Monday, August 23, 2010

At this rate, Boston Irish knowledge is many miles down the road

When one tries to give an overview of a country's history - say, Ireland's history - it is important not to go too far back in time. People don't want TOO much information, after all. This would seem to be especially true if the information were being given in a blog post. Accordingly, we are going to skip right over the Ice Age and the Bronze age and like that.

Actually, since this is really trying to be a history of only Ireland's POLITICAL association with England and, later, Great Britain, I am also going to skip right on over St. Patrick and the Norman Evasion. (I think the Normans more or less evaded Ireland; it may have been an oversight.) A few years after the Norman invasion of England, though, they DID begin to take notice of Ireland. You must understand this was back when Ireland still had trees.

Would that I could also skip right over the Roman Catholic church in Ireland. Or ANY church. No offense.

I DO want to fast-forward as much as possible, though, trying desperately to fly right up to Henry VIII's time, which, I think, at least, was quite a turning point for Ireland.

In order for me to do that you are just going to have to fill in the mental blanks about Ireland being invaded with some regularity by this or that king, resulting in various English kings more or less just assuming Ireland was, well, THEIRS.

You did have your Normans, accompanied by your assorted English. The Norman aggression in Ireland was led by Richard de Clare, I declare, who was also known as "Stongbow" due to his prowess with...... arrrrgh! don't make me say the obvious.

As you probably surmise, Norman/English history does not call this land grab an "aggression." It was more like, "We-just-wanted-Ireland-so-we-took-it." Like that.

Then there was more fighting and more treaties and finally some Bull by a papal, and, boy, when the papal bulled, the Normans listened, and you can take that to the bank, Betty.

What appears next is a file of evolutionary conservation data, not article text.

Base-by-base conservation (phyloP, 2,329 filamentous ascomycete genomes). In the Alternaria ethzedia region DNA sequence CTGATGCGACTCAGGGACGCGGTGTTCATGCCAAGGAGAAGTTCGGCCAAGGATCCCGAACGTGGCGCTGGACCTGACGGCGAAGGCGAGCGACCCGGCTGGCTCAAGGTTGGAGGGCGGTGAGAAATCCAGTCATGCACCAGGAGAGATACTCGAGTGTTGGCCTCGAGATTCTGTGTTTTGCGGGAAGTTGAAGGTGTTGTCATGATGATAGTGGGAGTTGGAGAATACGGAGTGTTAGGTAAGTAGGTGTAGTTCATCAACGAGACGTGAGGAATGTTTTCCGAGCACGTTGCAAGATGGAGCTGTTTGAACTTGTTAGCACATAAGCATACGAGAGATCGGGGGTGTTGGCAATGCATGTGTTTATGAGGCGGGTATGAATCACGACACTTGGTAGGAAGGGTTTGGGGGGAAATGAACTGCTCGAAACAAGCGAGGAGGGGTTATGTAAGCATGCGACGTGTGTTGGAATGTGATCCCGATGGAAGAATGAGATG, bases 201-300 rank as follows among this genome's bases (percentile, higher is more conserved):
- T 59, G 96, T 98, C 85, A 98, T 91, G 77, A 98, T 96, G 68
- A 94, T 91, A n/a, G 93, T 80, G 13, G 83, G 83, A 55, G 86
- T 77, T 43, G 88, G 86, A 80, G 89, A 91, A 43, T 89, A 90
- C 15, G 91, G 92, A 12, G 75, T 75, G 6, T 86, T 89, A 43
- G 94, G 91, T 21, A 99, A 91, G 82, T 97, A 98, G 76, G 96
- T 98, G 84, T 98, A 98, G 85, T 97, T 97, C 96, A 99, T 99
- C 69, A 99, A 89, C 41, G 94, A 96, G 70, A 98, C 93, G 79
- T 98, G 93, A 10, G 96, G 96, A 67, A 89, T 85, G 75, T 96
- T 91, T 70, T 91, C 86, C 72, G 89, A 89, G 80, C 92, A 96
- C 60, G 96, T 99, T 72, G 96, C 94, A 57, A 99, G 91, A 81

Still not getting much closer to Henry VIII. I must leave even more out.

In the 14th century, following the Black Death, the Normans went into decline in Ireland. This was largely because they had all died in the Black Death. That's not precisely true, of course, since only 60% of Europe died of the Black Plague. But enough Norman descendants died so that a kind of hybrid Hiberno-Norman culture evolved. ::shudder::

To combat this cultural invasion-by-proxy, if you will, the Irish Parliament decreed that those buggers must speak only English and observe English laws and customs, so as to keep themselves obviously apart from the "real" Irish. No assimilation wanted, thank you very much. These were known as the statues of Kilkenny. Ummm... Statutes of Kilkenny.

The English paid as much attention to the Irish Parliament as they usually did, though, and, by 1494, everything the Irish Parliament did was subject to an okey-dokey by the English Parliament.

This brings us, historically-speaking, much closer to an event known as the Tudor reconquest of Ireland. If the name Tudor rings a bell, then you are up to speed with me.

There is even more.

You betcha.

Note: You would be wise not to click on Sue Thompson's album cover. Just a casual warning.


  1. Did you know that there are a number of words in Irish that come directly from French? Garsún (boy) from garçon, for instance.

    As you will have guessed, I did click. I am none the wiser.

  2. I must admit that I didn't know. I thought the French had borrowed garçon from the Irish. :)

  3. What I was trying to say, in the vaguest possible way, was that you could say that Ireland was occupied by the French. The Normans invaded Britain who went on to occupy Ireland.

    The English that people were compelled to speak had been infiltrated by French in the same was as the nation. But it's interesting, to me at the very least, that garsún skipped English but went straight into Irish.

  4. Yes. True, indeed. Actually, I sort of DID say that about the Normans, I think, down there next to Sue Thompson's picture. But I didn't get into what you are saying about the influence of the Normans' language on the Irish. A good point.

    As an aside, Norman wasn't really a Norman, I don't think. I took unconscionable liberties with that.



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